Medicaid Spousal Income Allowance

The other week, I began writing about the Medicaid spousal impoverishment provisions.  Medicaid is a health insurance program for needy individuals.  In order to qualify for Medicaid benefits, an individual must have a limited amount of assets and income insufficient to pay for his care.

Typically, a Medicaid recipient can have no more than $2,000 in assets.  Furthermore, the assets of the husband and wife are pooled for purposes of determining the ill-spouse’s eligibility for Medicaid.  So, for instance, if the husband enters a nursing home and seeks to qualify for Medicaid benefits, his assets and those of his wife will count against his eligibility for Medicaid.

This pooling of assets would result in both the husband and wife being permitted to retain no more than $2,000 if the Medicaid law did not have a spousal impoverishment provision that permitted the wife to retain more than $2,000 in assets.  Two weeks ago, I wrote about the provision of the Medicaid law that permits the wife to retain a maximum of $115,920 in countable assets and a minimum of $23,184, depending upon the amount of assets that the couple owned when the husband entered the nursing home.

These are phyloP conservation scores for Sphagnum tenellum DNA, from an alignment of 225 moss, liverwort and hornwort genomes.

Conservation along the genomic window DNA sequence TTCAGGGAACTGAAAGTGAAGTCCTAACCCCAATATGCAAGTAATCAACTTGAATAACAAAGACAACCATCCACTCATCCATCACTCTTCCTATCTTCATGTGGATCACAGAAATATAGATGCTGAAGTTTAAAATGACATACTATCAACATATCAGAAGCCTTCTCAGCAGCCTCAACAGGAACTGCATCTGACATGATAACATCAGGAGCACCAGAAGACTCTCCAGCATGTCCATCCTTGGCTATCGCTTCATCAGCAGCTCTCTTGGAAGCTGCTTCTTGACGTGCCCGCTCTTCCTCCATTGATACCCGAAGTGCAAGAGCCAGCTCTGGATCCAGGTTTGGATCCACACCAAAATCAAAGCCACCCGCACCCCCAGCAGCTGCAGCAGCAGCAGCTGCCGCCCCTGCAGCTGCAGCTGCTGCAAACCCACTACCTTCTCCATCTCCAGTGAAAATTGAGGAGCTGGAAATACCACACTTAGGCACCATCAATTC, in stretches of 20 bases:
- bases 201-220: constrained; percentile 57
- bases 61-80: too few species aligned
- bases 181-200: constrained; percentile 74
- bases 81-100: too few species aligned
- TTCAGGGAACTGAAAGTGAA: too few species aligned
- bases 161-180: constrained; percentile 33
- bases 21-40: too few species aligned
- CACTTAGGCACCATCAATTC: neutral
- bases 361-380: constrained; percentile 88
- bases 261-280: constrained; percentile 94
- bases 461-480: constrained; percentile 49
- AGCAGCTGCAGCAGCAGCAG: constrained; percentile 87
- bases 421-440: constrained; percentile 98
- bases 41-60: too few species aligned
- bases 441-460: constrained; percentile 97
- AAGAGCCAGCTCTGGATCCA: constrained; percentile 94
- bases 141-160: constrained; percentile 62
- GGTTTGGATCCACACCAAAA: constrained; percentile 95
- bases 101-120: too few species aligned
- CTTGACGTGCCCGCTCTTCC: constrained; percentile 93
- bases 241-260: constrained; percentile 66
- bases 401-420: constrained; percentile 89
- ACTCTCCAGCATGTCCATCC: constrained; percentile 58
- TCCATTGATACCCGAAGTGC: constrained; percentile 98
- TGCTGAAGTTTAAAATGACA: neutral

This week, I wanted to write about the spousal income allowance, which is a spousal impoverishment provision of the Medicaid law that permits the wife, in certain circumstances, to retain a portion of her husband’s income.  Without a spousal income allowance, most of the husband’s income would be owed to the nursing home to reduce the amount the Medicaid program pays the nursing home.

When a person qualifies for Medicaid benefits, Medicaid will pay the nursing home for the cost of his care.  Most nursing homes cost between $8,500 and $12,000 a month to a private-paying resident.  If the resident is a Medicaid beneficiary, the nursing home will receive no more than (approximately) $6,500 per month from the Medicaid program.

The Medicaid beneficiary’s income reduces the amount Medicaid pays to the nursing facility.  So, for instance, if the husband has income of $2,000, then his income (less certain deductions) will be paid to the nursing home reducing the amount Medicaid pays the nursing home from $6,500 to $4,500.

One deduction from the husband’s income is his $35 per month personal needs allowance, which is the amount of money Medicaid will permit the husband to retain for his monthly personal needs.